"Well .... some people have been saying that Harry Potter caused it because he was seen talking to Ron this afternoon. But I don't think it could be, because … well, because Ron told me last night that he had arranged to meet him. It was - it was quite friendly. They were talking in the library yesterday."
She winced a little under the sudden stares of the adults.
"But what were they meeting to talk about, Miss Granger?" Professor McGonagall demanded.
Hermione gave her an anguished look. "That's the problem, Professor. I promised Ron I wouldn't tell anyone."
Snape made a disgusted sound in his throat. "This is hardly a moment for childish games of secrets, Miss Granger!"
Her face settled into stubborn, angry lines at this, but Arthur Weasley stepped in.
"I wouldn't ask you to betray a confidence, Hermione, but it's very important that we should establish what really happened between Ron and Harry Potter. Is there nothing you can tell us?"
She looked at him helplessly. "It wasn't unfriendly," she insisted after a moment. "Last night, Ron made a point of talking to Harry because - because Harry gave him the kitten for his birthday."
There was a startled silence, and Dumbledore in particular was suddenly looking at Hermione with great interest.
"Kitten?" Arthur Weasley echoed.
"A Kneazle kitten," Professor McGonagall elaborated dryly, looking at Hermione. "A very fine pedigree specimen named Rosebud, much given to disrupting classes by all accounts. Indeed, I believe she is currently disrupting Madam Pomfrey's infirmary."
Snape snorted witheringly.
"But why on earth would he do that?" Arthur asked, bemused. "They're not friends, are they?" He looked across at Sirius as he said this, but the other man looked equally blank.
"I can't explain," Hermione said miserably, and there was a pause.
"In that case, I believe it is clear what must be done," Dumbledore said unexpectedly, and the lurking twinkle was back in his eyes as he looked at the assembled group. "Miss Granger, you have been most helpful. Don't worry about Mr. Weasley - we will take the matter from here. I'm sure you have homework or revision you would rather being doing."
It was a clear dismissal and Hermione reluctantly left, an anxious crease still prominent between her brows. When she was gone, the Headmaster turned to Professor McGonagall.
"Minerva, I will need a list by tomorrow morning of all the students currently capable of magically erasing their wand signatures. I don't suppose there will be more than a dozen or so."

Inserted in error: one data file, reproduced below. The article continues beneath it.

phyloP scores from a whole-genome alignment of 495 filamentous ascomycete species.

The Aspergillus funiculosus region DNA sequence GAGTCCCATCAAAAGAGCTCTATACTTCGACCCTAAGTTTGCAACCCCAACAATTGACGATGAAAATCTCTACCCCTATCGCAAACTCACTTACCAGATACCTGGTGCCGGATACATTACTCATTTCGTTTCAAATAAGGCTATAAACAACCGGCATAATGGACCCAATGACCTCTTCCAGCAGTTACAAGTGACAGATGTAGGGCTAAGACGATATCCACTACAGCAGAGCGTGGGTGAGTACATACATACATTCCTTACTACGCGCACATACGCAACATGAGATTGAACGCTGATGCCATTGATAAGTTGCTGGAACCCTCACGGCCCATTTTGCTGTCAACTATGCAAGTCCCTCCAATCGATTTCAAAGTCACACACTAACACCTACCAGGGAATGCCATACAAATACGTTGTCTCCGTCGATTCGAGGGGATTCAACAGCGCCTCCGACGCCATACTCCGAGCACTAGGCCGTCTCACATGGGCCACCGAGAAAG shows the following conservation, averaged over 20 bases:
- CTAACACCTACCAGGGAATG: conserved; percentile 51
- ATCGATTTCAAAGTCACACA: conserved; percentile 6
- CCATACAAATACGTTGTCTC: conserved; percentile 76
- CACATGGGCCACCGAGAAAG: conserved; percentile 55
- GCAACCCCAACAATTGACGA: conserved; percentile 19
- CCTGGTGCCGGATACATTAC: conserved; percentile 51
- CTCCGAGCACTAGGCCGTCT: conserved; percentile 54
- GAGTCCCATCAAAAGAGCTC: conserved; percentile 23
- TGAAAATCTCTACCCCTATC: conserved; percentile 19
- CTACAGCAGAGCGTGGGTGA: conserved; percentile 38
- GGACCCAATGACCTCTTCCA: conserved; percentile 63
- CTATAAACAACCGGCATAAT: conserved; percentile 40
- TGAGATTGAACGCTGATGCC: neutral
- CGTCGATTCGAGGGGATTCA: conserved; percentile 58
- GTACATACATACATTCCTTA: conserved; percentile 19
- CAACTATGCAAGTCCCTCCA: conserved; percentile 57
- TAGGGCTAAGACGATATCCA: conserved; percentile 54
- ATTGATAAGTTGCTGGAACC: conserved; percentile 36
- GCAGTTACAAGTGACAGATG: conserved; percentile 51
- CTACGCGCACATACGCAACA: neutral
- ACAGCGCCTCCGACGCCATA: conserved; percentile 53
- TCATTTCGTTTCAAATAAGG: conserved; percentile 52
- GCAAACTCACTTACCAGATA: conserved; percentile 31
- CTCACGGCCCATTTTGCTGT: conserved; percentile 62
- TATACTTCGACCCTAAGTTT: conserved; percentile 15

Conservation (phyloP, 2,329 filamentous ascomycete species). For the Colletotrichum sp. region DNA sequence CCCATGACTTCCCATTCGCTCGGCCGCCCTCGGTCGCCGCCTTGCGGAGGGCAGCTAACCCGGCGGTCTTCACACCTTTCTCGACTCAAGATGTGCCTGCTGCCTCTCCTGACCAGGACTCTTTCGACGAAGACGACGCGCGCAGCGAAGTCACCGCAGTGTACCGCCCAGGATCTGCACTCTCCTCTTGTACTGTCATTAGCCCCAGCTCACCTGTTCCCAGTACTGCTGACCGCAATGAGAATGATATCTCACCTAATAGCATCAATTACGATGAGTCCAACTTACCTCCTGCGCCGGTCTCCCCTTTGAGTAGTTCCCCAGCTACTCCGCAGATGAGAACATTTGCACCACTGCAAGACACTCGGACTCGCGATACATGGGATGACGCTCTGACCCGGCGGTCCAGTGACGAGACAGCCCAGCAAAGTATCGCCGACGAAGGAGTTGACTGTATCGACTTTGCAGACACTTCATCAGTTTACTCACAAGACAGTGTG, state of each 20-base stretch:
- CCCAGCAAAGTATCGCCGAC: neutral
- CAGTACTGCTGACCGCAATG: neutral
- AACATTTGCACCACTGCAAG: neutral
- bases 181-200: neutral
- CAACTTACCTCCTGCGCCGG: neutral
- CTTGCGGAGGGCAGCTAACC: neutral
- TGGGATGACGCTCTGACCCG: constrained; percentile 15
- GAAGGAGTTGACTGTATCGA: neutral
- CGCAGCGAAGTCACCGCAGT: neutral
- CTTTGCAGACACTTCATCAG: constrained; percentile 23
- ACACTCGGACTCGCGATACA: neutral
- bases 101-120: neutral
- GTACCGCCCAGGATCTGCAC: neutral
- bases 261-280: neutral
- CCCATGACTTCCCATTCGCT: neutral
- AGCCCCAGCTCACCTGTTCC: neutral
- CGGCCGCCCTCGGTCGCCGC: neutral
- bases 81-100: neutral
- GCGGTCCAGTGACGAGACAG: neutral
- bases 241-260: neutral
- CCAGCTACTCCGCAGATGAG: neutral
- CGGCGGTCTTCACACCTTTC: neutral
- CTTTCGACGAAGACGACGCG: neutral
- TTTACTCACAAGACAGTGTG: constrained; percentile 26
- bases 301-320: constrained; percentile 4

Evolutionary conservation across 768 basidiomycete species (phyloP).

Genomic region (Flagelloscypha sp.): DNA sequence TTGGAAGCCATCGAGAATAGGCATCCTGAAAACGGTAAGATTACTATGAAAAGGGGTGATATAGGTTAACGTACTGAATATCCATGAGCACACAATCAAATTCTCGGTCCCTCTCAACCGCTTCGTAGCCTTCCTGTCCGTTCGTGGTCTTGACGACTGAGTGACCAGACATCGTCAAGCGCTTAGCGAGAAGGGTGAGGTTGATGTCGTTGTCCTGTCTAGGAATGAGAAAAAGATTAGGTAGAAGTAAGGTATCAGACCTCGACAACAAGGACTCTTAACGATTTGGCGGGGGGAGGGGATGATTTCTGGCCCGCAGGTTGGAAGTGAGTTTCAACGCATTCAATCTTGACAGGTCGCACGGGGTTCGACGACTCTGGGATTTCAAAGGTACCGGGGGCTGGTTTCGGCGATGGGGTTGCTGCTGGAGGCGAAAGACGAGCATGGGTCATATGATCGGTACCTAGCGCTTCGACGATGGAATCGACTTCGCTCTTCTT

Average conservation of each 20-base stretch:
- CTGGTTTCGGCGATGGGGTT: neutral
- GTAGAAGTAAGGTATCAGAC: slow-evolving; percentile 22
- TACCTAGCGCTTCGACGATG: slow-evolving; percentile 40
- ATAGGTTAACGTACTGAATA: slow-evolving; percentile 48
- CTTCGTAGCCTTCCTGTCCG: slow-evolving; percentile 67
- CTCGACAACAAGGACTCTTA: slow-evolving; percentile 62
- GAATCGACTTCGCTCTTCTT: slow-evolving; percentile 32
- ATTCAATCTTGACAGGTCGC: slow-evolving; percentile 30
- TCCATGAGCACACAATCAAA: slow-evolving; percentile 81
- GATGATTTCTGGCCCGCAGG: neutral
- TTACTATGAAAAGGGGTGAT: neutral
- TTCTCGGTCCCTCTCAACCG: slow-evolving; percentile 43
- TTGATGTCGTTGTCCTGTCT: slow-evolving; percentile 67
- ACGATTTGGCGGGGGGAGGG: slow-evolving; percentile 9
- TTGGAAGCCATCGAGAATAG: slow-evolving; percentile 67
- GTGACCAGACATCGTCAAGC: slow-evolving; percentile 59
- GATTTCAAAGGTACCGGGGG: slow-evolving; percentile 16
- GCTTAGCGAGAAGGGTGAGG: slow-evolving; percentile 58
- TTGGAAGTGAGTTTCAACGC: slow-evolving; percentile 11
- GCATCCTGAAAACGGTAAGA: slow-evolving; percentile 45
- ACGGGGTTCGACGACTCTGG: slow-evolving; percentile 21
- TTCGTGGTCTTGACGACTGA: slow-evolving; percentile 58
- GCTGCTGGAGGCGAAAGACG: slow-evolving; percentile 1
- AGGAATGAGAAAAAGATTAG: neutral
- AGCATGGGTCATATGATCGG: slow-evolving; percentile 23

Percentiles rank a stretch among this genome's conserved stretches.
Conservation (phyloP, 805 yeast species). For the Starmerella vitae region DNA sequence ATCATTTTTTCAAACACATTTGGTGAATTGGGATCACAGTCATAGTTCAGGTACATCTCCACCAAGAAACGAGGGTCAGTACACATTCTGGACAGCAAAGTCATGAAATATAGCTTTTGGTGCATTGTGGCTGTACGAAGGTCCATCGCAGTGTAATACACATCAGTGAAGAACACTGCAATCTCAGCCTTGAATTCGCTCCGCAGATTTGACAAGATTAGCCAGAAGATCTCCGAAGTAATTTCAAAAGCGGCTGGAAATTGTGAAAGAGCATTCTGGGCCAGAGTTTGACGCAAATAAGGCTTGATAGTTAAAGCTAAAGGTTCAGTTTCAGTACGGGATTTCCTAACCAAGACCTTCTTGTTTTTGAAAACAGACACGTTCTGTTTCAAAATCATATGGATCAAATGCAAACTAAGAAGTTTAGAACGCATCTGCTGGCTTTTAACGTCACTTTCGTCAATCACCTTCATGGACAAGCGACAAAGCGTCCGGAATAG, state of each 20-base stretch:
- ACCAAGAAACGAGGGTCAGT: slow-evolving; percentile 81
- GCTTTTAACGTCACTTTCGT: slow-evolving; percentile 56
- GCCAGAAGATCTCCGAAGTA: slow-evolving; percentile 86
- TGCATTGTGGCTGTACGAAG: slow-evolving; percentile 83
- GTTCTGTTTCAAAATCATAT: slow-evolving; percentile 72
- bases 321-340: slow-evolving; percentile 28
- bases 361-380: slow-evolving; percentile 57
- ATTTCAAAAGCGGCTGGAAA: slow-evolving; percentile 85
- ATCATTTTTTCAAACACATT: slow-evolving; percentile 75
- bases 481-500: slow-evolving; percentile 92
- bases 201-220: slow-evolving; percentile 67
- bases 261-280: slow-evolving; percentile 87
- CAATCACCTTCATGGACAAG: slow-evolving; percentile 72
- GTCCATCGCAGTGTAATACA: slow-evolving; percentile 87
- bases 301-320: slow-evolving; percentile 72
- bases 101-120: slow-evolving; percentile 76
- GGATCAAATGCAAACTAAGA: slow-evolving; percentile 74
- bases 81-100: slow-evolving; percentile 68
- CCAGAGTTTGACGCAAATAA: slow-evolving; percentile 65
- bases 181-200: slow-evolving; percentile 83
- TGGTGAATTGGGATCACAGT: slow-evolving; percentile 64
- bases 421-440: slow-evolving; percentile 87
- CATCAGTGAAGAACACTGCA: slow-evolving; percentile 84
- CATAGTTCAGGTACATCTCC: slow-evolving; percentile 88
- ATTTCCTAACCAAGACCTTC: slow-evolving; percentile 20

"Of course, Albus …."
Dumbledore turned then to Sirius. "Before then, Sirius, I rely upon you to discover from Harry precisely what passed between himself and Mr. Weasley this afternoon, as it may shed light upon why Ronald was attacked and Harry himself implicated."
Sirius stared at him, dismayed. "Dumbledore, you've seen just how well Harry and I get along! The likelihood of him telling me anything - "
"I rely upon you, Sirius," Dumbledore interrupted firmly. "I appreciate that Harry is a complicated young man, but if you do not mend fences with him now, you may not have another opportunity to do so. He will be seventeen in July and legally entitled to leave your household and make his own way in the world. Given the burdens Harry already carries – the risks he lives with – I cannot feel this would be a wise course for him."
Sirius didn't look happy, but he nodded reluctantly and got to his feet. "I don't even know where to start looking for him," he remarked rather sourly.
The amusement returned to Dumbledore's eyes and he reached into one of his desk drawers, extracting a folded sheet of parchment. "Perhaps this would be of some assistance."
Sirius and Lupin both stared.
"Where - ?"
"Last year I was forced to have a little discussion with Harry about some of his nocturnal excursions," the Headmaster said reminiscently. "He was eventually persuaded to give this intriguing document into my keeping. Rather enlightening, I must say ... it certainly shed some light upon one or two incidents dating back to his father's schooldays."
He looked at the two men over the top of his spectacles and was amused to see that neither of them had entirely lost the ability to blush.
"I wondered what had happened to this," Sirius commented, in the small anti-room outside Dumbledore's office. He looked at the tatty sheet of parchment for a moment, then tapped it lightly with his wand. "I solemnly swear that I am up to no good."
Lines blossomed across the stained surface, spreading rapidly like a spider's web; lines that formed a tiny, moving, changing map of the school, complete with dots that followed every occupant as they moved around the building.
"I thought Filch would burn it after he confiscated it," he added.
"Harry had it in his third year," Lupin said unexpectedly. "Severus nearly took it from him, but fortunately I managed to finagle it away. I gave it back to Harry at the end of the year, before I left, but I have no idea where he got it from originally, any more than I can tell you where he got James's invisibility cloak."
"I suppose I could ask him," Sirius said unenthusiastically, and his friend looked at him.
"No, I won't do it for you."
Sirius glared. "I wasn't going to ask!"
Lupin grinned. "Are you sure about that?" His smile faded. "No, Sirius – you have to do this yourself. Just ... try not to compound the original mistake, for heaven's sake! Harry has enough problems without carrying guilt for supposedly being Sorted into the wrong House."